Life – Terror. Ecstasy. Fight. Denial. Flight. Failure. PAIN. Forgiveness. Reconciliation. Hope. Love. Peace – Death.
The week before Christmas 1984. My Band had signed a record deal with EMI Records (via RAK Records) with a proposed debut single release early ’85.
Around Easter ’85, the label still hadn’t decided on a release date. The label founder and owner, Mickie Most would have the final say as to when, and what the single would be.
We had recorded around 6-7 songs for an album (12 songs), to be released depending upon the success of our debut single. We had strived for our ‘record deal’ for over ten years, those days a record deal was the ‘Holy Grail’? At the time, our manager, Cliffy (Paul Cliff), said to me ‘getting a deal is the easy part, then (now) you have to get a hit …..and then the next hit and the next and the next…..’
The choice of first single was vitally important.
The label was virtually inactive although still profitable due to a substantial back catalogue and associated, thriving, publishing assets. The RAK Studios were also thriving, at the time one of the first cutting edge SSL facilities in the UK and regularly hired by all of the top artists and record producers of that era, the absolute peak of the Recorded Music Era. The 80’s.
RAK (the label) had not signed anything for the previous five years. We were signed by head of A&R (Mickies son) Calvin who was totally ‘in love’ with our band. After receiving a ‘demo-cassette’ in the post, Calvin had turned up to watch us rehearse in a dirty, dingy store-room built on top of an Exhaust Fitting Centre (owned by our manager). We were fully prepared, super tight, super rehearsed with an amazing drummer at the heart of our ‘big’ sound, Calvin, instantly wanted to sign us.
Mickie would have the final say. He flew up from London, to St Helens (Manchester Airport) the very next day to audition the band for himself. When Calvin had seen us the previous day, we had been rehearsing solid for 3 weeks, our sound (PA), the band, everything was perfect, or as perfect as it could be.
What Calvin (and Mickie) didn’t know was, after Calvin had finished watching us we had a gig to do, that night in Widnes.
We deliberated about inviting Calvin to the gig and decided against it. He had already seen us, he was already in love with us? Why give him any opportunity to change his mind? We might have a ‘bad’ gig, a shite audience, a bad sound? It was an unnecessary and totally avoidable risk.
Looking back we should have just cancelled our gig in Widnes.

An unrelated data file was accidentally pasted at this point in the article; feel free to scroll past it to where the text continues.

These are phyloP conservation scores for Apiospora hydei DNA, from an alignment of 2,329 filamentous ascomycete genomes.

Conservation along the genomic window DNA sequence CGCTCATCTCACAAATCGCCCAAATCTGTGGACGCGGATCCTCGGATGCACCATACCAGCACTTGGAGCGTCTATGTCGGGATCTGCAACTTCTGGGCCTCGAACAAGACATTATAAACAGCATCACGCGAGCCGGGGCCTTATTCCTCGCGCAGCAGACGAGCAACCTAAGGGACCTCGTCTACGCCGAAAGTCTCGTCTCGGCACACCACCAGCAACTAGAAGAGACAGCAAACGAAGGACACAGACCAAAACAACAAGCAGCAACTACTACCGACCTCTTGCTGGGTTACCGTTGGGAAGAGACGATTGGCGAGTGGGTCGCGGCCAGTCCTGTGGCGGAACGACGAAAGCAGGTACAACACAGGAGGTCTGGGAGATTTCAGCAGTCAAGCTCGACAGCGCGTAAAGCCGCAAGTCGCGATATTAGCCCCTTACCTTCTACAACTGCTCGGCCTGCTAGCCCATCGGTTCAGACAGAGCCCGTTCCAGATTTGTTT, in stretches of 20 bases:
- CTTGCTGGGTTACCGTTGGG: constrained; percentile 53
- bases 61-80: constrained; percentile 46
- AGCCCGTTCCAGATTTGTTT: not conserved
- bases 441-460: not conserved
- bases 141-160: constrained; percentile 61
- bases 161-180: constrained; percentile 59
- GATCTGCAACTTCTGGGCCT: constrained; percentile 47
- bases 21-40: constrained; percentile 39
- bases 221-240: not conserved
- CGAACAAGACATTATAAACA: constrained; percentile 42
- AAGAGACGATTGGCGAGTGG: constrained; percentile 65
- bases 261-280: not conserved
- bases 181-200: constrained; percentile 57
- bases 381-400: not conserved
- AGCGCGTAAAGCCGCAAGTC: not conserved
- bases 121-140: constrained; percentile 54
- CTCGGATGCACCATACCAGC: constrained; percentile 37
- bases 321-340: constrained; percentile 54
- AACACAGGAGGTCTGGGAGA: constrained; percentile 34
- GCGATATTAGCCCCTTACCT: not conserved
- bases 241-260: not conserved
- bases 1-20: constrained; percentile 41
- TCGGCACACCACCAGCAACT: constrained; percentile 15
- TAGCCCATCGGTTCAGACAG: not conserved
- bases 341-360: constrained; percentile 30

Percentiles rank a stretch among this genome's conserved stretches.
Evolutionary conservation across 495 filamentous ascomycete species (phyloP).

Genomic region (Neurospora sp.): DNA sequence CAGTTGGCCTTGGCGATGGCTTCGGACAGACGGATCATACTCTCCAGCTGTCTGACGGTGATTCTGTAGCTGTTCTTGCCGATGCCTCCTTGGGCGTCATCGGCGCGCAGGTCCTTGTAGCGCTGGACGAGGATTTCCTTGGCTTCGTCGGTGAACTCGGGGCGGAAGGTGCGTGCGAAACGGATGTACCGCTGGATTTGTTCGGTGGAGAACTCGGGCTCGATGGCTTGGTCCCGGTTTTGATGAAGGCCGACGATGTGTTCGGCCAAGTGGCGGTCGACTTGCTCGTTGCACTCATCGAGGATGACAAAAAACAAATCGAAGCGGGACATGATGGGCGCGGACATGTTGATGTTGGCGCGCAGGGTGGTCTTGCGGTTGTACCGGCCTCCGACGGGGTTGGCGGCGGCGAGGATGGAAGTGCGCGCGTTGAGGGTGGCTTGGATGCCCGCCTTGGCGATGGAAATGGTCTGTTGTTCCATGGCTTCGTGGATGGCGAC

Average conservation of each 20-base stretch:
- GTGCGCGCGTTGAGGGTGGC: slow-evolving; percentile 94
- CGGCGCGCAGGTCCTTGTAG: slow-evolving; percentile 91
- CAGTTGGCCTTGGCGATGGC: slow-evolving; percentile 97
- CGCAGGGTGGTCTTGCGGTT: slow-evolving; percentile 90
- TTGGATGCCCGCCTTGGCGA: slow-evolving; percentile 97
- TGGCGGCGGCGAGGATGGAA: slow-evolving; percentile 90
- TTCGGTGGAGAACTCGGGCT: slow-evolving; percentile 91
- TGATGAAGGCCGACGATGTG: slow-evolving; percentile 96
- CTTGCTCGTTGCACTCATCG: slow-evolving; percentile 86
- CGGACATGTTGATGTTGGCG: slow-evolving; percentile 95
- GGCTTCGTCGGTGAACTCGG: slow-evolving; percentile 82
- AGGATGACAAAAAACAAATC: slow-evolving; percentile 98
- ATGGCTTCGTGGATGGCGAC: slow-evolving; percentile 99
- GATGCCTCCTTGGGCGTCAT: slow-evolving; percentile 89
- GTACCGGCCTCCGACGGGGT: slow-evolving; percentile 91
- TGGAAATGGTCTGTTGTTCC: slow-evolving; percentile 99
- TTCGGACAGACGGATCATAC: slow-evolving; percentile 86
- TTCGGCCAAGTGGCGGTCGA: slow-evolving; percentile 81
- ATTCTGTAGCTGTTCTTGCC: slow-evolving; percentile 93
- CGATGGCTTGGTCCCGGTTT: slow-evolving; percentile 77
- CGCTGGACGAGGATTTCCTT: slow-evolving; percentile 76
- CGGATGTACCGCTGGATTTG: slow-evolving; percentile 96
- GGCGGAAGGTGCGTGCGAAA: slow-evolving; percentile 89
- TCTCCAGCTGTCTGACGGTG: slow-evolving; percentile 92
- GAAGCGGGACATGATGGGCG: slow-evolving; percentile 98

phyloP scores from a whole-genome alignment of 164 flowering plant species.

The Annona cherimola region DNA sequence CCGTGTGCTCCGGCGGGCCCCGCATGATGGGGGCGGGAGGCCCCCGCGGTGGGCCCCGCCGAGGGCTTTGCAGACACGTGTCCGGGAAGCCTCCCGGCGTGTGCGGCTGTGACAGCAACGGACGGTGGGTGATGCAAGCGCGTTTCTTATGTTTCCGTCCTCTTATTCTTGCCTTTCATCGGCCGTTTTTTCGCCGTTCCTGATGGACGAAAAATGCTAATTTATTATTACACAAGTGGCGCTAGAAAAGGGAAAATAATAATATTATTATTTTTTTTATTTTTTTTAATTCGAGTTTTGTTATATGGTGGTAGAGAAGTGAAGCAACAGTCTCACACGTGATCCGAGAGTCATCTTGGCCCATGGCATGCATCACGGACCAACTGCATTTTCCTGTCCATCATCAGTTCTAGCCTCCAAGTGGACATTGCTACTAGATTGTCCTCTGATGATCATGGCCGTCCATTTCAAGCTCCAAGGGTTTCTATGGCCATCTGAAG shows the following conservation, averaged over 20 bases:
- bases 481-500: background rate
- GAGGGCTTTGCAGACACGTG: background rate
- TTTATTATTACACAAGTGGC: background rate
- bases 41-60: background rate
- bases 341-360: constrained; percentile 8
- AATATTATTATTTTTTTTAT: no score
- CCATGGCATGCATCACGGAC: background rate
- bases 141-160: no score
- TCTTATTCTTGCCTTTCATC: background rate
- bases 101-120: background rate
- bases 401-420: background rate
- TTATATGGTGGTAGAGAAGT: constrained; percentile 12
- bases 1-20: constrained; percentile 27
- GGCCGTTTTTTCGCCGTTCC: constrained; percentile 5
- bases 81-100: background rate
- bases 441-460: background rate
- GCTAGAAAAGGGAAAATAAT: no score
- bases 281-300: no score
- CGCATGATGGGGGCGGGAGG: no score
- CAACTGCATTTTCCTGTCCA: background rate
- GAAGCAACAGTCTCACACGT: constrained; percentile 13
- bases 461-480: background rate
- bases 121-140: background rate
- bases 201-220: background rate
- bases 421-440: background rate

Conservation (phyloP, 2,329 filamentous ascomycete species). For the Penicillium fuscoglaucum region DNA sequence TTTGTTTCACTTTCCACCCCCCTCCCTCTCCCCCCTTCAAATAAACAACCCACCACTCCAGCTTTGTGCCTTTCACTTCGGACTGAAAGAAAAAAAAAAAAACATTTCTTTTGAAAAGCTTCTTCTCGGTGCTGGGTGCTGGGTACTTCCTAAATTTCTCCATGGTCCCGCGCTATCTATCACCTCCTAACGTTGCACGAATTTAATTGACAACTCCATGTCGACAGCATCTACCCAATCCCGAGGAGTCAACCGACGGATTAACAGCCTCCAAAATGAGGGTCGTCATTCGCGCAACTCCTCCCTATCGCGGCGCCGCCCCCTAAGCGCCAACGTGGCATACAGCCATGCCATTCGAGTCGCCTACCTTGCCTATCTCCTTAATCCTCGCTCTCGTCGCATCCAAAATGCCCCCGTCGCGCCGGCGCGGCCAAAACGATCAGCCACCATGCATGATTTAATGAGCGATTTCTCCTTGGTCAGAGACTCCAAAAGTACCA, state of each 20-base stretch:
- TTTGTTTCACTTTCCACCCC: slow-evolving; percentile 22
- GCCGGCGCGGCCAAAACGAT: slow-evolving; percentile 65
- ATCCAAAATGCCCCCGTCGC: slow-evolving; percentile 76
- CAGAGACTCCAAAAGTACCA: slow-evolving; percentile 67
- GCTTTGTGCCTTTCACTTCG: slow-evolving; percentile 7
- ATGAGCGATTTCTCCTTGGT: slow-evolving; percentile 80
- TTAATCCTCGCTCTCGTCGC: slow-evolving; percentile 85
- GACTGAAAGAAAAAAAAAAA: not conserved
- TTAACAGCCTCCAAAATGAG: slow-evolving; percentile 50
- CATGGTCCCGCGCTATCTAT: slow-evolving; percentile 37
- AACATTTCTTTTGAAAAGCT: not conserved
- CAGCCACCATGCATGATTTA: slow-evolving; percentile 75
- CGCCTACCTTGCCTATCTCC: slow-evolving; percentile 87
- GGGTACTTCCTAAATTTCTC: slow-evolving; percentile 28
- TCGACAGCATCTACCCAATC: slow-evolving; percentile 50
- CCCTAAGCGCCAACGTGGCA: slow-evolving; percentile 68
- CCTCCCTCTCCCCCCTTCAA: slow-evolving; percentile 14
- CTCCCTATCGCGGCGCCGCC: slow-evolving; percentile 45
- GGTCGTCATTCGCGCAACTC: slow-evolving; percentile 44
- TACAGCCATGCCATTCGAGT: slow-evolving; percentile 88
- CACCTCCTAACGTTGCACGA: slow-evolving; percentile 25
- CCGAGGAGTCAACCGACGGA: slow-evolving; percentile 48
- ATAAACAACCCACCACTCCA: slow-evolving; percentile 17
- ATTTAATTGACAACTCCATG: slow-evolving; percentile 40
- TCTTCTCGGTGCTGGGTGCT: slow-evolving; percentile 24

We got back to our rehearsal room, after the gig, around 2.00am to set up for Mickie’s Audition the following day. The gig had been good but not great. We now had to set up, to try and recreate our ‘perfect’ sound from the previous day(s). Calvin had stayed over locally, he must have been bemused by us not meeting with him that evening? He met Mickie from his flight, early afternoon, to escort him to the shitty exhaust centre. The band had around 4 hours sleep.
It sounded good, we were still tight but not quite as tight as the day before and the sound wasn’t quite the same. Mickie wasn’t enthusiastic. The story goes that Mickie had said no, he didn’t want to sign us but Calvin, with the help of his mum (Mickie;s Wife) persuaded him. No sign no ham-shanks nor blow jobs!
Later, much later Calvin mentioned it, ‘it wasn’t it as good when Mickie watched, it sounded different, why?’ We owned up. We had been gigging the night before, chose not to invite him and had to completely reset the equipment ‘the sound’ the following day. He understood.
Mickie wasn’t producing the band but literally everything at RAK (eventually) is decided by him. It would be Mickie who had the final say on any release. He scheduled a meeting with us, in his office, on the second floor of the impressive label headquarters, in ‘posh as fook’ St Johns Wood, London NW5.
Mickie would routinely hang around the RAK studios, offices and tiny canteen, all had old photographs of his huge successes, the bands, artists, from a decade or two ago. He was a serious, unapproachable (superior) man who seemed to enjoy our ruff around the edges ‘Scouseness’. This was only the second such formal, ‘team’ meeting. The previous, to discuss a producer for our recordings, had been around 8-12 months previous, not long after we had signed.
We crowded into the surprisingly, small, office, a couple of us having to sit on the floor in front of his desk. As we entered, he was talking on the phone speaking to his PA, we heard him say ‘get Paul McCartney for me please Jenny’ and then hang up to greet us. It was intentional, planned, designed to get our attention, we were meant to be impressed.
We were not, or we were but, we pretended not to be.
A minute or so later his phone rang, McCartney was on the line. ‘Hi Paul, Mickie’ (not Mickie Most).
We were privy to one side of their conversation only, ‘Paul, I have signed a group of scousers, how do you fancy producing them’? The rest was immaterial as McCartney immediately, (politely but firmly), flat refused.
We provided Mickie with our choice(s) for producer (and why).
RAK our Label, our publishing company, Neptune Music and our manager, ‘Cliffy’, approached our record producer choices without any success, we were aiming high and to no avail, we simply didn’t have the pulling power to attract the likes of Thomas Dolby (our first choice). We settled for our A&R man, Calvin (Mickey’s son).